Charles King, CEO and cofounder of the longtime New York City HIV/AIDS services provider Housing Works, laments all the progress in recent years on fighting HIV, the prevention and treatment of other sexually transmitted infections (STIs), and myriad other health services that the city may now have to reverse course on, due to public health funding cuts being proposed by New York State Governor Andrew Cuomo.
"You are talking about millions of dollars that have been contracted out from the Department of Health [DOH] to various community groups to do all sorts of things," says King, "like media campaigns targeting women and Latinos about PrEP [pre-exposure prophylaxis], subway and bus ads explaining that U equals U [being HIV undetectable also means being unable to transmit the virus], programs like the one Housing Works has to identify and engage young MSM [men who have sex with men] and trans women of color on [the option of going on] PrEP."
He goes on: "Also, expanded HIV testing in city health clinics that's linked to JumpstART, which gives people a starter kit of HIV meds once they're diagnosed, or a starter kit of PrEP, then links them to long-term care." The JumpstART program also funds emergency post-exposure prophylaxis (PEP), a short course of HIV medications to be taken 28 days after possible HIV exposure to prevent HIV infection.
And, he adds, that's not to mention funding for non-HIV services such as those for other STIs, hepatitis C, tuberculosis, and reproductive health care for teenage girls.
"These cuts are really alarming," King says. "It's clear that Governor Cuomo made them out of spite for [New York City Mayor Bill] de Blasio, notwithstanding the harm they will do to Cuomo's own initiatives, such as Ending the Epidemic and the elimination of hep C."
Budget Cuts Alarm HIV/AIDS Advocates
What King is talking about is an estimated $59 million in state funds for these New York City public health initiatives that Cuomo just slashed out of the state budget, leaving King and myriad other city health service providers and advocates fuming. They are pressuring de Blasio and the City Council to somehow restore the funds in the upcoming city budget.
If not, as a flyer put out by the New York City health department warns, the city could suffer such cuts as the loss of two of eight sexual health clinics (which, says the city heath department, could result in at least 47 people not getting an HIV diagnosis and treatment), 37,000 fewer clean syringes distributed, the end of two tuberculosis clinics (plus directly observed therapy for tuberculosis treatment), and reductions in drinking-water system surveillance, school-based health clinics, and anti-smoking programs.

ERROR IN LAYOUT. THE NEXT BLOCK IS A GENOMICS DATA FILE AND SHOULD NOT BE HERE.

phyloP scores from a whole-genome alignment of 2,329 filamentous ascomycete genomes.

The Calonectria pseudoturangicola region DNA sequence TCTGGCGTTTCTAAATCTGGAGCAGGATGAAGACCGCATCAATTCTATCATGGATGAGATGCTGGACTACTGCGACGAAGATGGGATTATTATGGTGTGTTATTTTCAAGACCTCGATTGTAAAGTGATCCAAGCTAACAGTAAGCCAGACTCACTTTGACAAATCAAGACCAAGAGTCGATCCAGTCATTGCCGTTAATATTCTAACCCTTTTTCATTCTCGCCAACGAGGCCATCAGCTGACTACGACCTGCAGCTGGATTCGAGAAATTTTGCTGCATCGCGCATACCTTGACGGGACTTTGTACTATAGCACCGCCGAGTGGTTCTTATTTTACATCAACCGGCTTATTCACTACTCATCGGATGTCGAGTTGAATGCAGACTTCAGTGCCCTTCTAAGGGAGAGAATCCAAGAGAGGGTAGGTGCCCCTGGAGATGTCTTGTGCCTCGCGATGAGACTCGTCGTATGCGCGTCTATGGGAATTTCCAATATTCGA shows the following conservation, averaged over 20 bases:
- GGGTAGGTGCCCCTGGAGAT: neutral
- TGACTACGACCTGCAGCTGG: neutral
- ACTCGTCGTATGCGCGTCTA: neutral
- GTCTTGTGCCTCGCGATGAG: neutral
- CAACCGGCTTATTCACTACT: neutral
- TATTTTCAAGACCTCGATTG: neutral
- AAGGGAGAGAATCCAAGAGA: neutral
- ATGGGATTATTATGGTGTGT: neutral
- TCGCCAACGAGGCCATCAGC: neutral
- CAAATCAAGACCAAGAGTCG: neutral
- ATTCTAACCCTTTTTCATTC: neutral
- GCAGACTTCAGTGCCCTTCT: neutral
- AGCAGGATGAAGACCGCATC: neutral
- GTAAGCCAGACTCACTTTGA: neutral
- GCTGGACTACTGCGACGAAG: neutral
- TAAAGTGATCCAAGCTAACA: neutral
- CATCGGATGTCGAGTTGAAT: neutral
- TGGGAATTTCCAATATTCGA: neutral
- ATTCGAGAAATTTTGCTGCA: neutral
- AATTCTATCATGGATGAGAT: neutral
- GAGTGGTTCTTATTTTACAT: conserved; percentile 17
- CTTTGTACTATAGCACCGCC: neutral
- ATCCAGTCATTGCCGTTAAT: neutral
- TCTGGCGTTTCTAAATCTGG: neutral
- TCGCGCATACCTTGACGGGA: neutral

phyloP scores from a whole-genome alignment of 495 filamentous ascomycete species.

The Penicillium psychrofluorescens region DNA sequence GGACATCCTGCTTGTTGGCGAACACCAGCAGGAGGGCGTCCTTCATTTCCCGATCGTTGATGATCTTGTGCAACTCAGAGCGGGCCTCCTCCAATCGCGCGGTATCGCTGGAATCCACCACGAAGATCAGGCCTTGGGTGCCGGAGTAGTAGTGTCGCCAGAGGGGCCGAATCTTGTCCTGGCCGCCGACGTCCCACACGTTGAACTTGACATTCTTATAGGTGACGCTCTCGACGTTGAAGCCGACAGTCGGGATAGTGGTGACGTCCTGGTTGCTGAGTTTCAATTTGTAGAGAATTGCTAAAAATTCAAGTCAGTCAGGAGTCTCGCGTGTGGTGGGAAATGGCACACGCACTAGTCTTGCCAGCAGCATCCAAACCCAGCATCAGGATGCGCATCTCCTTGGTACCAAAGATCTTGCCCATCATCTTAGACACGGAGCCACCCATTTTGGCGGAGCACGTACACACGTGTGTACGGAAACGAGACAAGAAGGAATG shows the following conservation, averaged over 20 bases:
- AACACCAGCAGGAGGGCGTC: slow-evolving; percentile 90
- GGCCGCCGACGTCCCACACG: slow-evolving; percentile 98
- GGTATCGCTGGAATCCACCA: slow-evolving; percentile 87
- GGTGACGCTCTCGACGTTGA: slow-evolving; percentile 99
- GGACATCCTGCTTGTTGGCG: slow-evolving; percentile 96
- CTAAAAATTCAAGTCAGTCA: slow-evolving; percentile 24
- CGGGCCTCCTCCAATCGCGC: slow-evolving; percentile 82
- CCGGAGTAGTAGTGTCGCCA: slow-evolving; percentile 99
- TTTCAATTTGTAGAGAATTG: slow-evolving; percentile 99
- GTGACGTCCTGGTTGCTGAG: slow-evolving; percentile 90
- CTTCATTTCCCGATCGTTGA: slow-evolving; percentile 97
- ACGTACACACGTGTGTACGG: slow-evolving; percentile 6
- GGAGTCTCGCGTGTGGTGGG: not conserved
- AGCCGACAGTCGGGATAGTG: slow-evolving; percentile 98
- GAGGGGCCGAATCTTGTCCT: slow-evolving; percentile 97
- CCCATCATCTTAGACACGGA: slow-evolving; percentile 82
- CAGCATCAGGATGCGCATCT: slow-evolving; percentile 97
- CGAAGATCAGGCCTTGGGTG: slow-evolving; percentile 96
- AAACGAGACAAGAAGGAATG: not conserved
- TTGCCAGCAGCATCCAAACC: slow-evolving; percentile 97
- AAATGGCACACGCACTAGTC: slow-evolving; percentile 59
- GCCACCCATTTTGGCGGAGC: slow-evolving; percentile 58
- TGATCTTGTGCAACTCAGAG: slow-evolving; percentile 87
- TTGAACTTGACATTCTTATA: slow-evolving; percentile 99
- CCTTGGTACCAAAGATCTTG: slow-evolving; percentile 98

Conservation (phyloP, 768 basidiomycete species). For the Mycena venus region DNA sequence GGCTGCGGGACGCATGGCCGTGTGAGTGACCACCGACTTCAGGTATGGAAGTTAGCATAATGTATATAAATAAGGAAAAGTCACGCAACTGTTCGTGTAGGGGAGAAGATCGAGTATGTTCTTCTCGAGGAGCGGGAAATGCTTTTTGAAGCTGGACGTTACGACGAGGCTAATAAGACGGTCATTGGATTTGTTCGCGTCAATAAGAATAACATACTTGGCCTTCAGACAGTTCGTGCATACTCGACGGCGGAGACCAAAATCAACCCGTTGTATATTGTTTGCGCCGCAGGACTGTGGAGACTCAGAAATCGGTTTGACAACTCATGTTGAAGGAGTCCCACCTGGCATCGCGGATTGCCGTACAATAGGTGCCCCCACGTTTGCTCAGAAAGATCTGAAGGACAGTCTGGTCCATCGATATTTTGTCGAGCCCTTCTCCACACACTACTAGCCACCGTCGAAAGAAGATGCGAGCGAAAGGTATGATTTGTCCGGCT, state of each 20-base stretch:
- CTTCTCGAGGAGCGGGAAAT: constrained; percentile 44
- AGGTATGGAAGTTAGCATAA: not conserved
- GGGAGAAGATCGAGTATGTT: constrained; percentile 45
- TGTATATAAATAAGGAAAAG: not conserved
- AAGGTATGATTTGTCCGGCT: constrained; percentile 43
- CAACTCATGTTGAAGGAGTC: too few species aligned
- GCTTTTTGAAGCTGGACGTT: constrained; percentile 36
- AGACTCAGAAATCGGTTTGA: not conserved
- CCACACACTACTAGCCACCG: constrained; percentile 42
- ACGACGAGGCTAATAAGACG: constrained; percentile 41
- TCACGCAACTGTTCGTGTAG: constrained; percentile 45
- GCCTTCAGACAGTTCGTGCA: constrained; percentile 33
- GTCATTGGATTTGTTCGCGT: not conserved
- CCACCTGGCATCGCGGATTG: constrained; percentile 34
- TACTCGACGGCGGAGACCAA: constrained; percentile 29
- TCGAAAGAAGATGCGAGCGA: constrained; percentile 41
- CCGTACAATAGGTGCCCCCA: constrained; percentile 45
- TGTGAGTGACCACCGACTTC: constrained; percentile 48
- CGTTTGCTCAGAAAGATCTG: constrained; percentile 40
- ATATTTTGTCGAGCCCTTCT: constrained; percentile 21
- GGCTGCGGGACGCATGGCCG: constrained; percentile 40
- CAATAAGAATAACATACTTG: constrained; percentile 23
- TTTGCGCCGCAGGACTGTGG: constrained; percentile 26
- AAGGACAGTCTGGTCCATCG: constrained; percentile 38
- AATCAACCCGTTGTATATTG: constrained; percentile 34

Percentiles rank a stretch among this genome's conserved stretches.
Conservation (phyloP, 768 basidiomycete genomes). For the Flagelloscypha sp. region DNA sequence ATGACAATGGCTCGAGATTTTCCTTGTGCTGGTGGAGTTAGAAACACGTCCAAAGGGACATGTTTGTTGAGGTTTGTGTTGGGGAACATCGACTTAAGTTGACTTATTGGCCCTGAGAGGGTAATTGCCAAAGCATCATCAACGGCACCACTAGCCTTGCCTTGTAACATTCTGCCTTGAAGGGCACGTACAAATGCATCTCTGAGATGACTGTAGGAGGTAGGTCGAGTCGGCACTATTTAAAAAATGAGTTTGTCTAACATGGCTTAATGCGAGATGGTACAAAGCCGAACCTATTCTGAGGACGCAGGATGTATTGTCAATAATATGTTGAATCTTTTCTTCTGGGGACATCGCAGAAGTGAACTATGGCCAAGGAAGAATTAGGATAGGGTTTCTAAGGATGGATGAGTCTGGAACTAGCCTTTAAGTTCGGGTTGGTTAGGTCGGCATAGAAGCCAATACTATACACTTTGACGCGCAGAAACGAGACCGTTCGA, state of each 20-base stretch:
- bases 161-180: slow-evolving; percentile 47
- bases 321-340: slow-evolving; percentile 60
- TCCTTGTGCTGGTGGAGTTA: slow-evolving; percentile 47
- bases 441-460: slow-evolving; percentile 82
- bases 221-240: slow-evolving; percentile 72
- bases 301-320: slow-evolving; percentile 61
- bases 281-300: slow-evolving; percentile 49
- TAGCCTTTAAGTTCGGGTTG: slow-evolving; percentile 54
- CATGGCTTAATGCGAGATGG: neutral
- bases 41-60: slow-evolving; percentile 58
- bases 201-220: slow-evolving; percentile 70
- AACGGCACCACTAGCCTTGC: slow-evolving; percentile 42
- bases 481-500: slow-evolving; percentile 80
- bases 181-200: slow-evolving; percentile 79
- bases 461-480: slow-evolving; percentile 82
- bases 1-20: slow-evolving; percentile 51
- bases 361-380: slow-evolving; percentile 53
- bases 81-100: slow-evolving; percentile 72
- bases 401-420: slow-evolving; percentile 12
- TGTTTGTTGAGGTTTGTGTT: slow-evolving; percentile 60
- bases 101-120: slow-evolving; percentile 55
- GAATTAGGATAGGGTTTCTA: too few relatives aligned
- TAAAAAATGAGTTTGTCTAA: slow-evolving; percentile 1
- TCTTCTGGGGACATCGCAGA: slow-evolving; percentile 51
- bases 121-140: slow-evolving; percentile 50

In recent years, New York State has been getting closer to replicating the success San Francisco has shown in driving down its new HIV infections. All the more reason, say advocates, why the governor's budget slash is cruel and senseless.
"This is just an absolutely devastating cut across so many different areas of public health," says Reed Vreeland, Housing Works' policy director. "It's extraordinarily reckless."
Anthony Feliciano, director of the advocacy group Commission on the Public's Health System, agrees, saying that the cuts are going to negatively impact communities of color, because so much of the $59 million in question is funneled to groups in far-flung communities throughout the city that work to get non-English-speaking communities information about their health options and rights. This includes expanded options for undocumented immigrants that are part of NYC Care, a new city initiative.
"Let's say an organization is getting funding to provide clinical support services for people with HIV/AIDS or hep C to navigate the health system," Feliciano says. "That group could get a funding cut from, say, $60,000 to $20,000, where they can't meet their goal of reaching out to 500 people, or they have to let go of a staff person.
"Right now," he adds, "the federal environment around health care is so hostile, especially to immigrants and LGBT people," that it's an especially bad time for the state to "disinvest at the city level."
The slashed funding "is really rare and important," says Winn Periyasamy, M.P.H., policy analyst at FPWA, a New York City–based anti-poverty advocacy group, because the organizations it will affect are more than two dozen that "work in all five boroughs, providing workshops, doing one-on-one counseling, speaking in faith-based settings, and reaching out creatively" to locals. "Communities of color look to these groups to know what their rights and options are."
Pressure on the City
Now, as the city's budget process ramps up, health advocates are circulating a sign-on letter to the mayor pressuring the city to not only make up the funds but to urge Cuomo to restore the funds in next year's state budget.
They are also planning a rally during an executive budget health hearing on May 16, says Vreeland. And they are urging openly HIV-positive City Council Speaker (and mayoral hopeful) Corey Johnson to prioritize the restoration in the budget process.
Said a rep for Johnson via email: "Speaker Johnson and the Council are working throughout this budget process to ensure any cuts don't harm the social safety net for the most vulnerable New Yorkers, including those suffering from or at risk of contracting HIV/AIDS."
Can the damage be prevented? Ultimately, says King, "The only way this will happen is if the mayor puts the funds in his executive budget."
TheBody has yet to hear back from the mayor's office about the issue.